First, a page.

5. Click on Review, Postprocessing to get to the ADAMS Postprocessor.

  1. Load the animation: Select the model name in the file Treeview section on the left and then click on View, Load Animation. After the animation loads, click in the empty white area of the Treeview to deselect the model.

  2. Using the view controls in the bar near the top, orient and zoom to your liking. For offshore turbines, I’ve found that centering on the tower about half to two thirds of a rotor radius below the hub works well. I then zoom out so I can see the mooring lines. You can change the zoom during the recording of the animation and I think this creates a good establishing shot.

  3. In the Dashboard at the bottom of the window, go to the Animation tab. If you have slack mooring lines, you need to skip some frames at the beginning because they incorrectly appear taught at the beginning. You might try playing the animation to see how much to skip. Change the Display Units to Time. Enter the skip time in the Start field and the length of the animation you want to record plus the start time in the End field. Change the Loop option to Once. Change the Display Units back to Frame.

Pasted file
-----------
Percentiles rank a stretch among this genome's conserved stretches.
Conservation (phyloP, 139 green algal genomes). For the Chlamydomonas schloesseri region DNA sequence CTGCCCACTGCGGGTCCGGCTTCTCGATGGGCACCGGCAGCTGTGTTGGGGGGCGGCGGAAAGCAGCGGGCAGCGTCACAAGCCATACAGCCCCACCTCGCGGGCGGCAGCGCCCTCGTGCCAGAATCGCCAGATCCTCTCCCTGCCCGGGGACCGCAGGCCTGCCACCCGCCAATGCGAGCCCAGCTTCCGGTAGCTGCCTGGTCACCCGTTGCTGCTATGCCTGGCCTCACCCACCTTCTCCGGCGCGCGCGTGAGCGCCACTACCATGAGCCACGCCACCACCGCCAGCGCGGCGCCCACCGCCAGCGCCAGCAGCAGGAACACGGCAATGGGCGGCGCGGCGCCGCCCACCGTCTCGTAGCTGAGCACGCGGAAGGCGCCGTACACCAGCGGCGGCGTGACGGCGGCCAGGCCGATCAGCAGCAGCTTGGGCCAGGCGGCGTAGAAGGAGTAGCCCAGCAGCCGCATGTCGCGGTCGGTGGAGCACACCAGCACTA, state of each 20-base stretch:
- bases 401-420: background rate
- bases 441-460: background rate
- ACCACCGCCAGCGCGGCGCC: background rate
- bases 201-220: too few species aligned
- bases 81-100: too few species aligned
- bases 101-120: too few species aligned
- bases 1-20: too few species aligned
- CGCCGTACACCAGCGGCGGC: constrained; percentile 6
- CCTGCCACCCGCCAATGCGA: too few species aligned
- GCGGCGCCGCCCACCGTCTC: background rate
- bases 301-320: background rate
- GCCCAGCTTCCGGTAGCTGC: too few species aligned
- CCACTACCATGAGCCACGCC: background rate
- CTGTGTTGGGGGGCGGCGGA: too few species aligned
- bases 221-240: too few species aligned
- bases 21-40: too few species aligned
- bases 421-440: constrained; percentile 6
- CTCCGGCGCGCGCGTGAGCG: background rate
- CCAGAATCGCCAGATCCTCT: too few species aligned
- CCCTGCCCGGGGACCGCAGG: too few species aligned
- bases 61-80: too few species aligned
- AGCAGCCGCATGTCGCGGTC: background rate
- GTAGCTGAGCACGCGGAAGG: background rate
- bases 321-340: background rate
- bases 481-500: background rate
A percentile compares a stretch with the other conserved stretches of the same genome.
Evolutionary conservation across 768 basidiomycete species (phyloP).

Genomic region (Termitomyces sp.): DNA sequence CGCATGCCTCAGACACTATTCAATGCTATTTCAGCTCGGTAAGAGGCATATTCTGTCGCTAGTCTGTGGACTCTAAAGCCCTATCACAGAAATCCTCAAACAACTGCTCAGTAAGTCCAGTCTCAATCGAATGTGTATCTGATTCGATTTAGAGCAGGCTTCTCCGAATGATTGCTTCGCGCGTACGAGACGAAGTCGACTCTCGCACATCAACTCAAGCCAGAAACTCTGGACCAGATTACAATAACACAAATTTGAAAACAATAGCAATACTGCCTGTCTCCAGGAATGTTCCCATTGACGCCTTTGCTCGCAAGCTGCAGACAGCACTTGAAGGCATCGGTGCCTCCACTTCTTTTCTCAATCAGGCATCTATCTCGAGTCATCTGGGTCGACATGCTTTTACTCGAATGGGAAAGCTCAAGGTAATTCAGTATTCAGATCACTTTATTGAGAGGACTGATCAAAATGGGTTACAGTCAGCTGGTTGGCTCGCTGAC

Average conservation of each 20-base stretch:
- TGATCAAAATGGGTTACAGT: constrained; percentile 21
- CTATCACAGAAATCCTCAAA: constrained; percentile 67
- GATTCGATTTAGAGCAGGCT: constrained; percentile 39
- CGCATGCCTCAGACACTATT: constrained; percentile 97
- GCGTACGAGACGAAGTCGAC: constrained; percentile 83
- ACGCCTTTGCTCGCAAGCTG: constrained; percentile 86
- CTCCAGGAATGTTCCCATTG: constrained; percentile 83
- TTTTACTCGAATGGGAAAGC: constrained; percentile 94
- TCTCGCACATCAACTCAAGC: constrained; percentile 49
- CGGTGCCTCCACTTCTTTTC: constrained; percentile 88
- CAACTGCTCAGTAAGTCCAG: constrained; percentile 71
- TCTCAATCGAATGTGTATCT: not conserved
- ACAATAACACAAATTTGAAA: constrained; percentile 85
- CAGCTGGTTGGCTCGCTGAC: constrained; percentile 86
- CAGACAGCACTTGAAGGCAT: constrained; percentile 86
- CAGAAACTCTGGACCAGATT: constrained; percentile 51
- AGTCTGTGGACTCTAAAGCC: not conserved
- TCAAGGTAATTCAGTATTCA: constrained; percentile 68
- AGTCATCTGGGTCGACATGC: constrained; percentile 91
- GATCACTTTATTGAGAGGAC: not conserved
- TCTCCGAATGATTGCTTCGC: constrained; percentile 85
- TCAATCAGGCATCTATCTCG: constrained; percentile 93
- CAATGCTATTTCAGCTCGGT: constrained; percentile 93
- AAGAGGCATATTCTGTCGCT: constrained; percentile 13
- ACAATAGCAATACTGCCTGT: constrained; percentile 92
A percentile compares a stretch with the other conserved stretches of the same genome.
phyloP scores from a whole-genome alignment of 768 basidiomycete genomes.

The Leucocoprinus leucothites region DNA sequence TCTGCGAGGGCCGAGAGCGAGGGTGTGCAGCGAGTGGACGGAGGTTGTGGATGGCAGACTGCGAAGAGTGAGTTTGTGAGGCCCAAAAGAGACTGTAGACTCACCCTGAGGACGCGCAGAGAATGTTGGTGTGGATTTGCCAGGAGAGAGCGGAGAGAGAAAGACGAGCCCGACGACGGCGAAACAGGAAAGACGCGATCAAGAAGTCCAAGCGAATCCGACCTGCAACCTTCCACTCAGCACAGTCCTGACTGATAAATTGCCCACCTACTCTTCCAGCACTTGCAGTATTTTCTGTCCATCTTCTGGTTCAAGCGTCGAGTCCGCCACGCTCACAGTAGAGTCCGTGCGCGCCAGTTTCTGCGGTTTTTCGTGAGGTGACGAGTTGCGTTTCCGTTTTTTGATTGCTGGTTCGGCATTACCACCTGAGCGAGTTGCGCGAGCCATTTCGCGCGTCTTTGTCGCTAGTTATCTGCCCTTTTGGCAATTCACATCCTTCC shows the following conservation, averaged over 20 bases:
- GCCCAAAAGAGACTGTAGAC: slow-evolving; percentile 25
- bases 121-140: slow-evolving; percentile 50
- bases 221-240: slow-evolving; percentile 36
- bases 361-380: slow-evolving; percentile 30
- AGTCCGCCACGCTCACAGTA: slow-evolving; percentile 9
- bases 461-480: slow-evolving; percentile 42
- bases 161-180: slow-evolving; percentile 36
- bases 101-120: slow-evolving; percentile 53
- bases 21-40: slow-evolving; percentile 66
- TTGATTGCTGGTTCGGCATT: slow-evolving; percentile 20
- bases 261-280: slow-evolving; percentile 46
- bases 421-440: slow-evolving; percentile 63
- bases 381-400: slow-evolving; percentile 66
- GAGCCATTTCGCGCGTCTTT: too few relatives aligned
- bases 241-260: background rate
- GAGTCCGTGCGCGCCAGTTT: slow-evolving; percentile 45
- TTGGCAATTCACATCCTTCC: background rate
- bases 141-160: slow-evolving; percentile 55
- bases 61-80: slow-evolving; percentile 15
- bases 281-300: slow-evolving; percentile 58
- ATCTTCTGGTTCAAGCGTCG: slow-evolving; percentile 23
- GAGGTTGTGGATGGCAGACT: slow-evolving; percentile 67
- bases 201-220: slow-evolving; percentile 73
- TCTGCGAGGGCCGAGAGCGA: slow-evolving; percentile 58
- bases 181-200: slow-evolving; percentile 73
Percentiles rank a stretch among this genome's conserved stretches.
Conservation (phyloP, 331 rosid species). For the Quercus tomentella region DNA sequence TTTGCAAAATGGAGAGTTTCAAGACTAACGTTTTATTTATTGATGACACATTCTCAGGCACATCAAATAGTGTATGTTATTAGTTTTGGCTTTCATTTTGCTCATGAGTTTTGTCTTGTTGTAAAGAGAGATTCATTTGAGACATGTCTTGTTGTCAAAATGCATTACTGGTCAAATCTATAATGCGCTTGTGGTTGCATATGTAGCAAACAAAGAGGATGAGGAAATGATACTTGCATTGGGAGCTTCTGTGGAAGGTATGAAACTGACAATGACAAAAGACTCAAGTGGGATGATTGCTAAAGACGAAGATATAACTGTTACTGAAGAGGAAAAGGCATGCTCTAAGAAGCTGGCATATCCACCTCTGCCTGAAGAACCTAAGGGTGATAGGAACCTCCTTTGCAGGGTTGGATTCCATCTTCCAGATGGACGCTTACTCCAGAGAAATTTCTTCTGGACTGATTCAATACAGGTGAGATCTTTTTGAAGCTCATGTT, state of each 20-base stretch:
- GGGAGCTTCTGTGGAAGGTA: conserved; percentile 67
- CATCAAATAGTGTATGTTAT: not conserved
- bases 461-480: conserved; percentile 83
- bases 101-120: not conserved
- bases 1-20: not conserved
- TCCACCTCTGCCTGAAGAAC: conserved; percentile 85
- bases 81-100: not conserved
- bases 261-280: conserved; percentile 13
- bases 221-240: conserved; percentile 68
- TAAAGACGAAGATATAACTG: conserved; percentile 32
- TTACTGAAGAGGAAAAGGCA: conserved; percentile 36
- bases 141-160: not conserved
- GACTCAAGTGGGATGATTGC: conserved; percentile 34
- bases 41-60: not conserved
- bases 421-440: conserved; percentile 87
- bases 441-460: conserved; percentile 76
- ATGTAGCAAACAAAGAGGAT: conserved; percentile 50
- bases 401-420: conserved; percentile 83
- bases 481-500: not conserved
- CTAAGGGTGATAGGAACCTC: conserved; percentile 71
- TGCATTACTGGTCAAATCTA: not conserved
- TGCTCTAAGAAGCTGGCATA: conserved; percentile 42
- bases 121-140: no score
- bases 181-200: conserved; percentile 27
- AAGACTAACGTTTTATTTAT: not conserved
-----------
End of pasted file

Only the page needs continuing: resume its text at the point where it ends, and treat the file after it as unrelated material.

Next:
4. Click on the Dashboard’s Record tab. Set the Format to AVI. Check the Frame Size box and set the size to 1280x720, which is the highest resolution the AVI to WMV converter will support. Drag the small animation bar on the current meter all the way to the right to see the total number if frames in the box to the right of the meter. Divide the total number of frames by the total simulation time to get the frame rate in frames per second. Enter that value in the Movie replay rate field. Ensure that the Quality is set to Best (100) and the use compression box is checked. Set the File Name to an appropriate one. It must not already exist.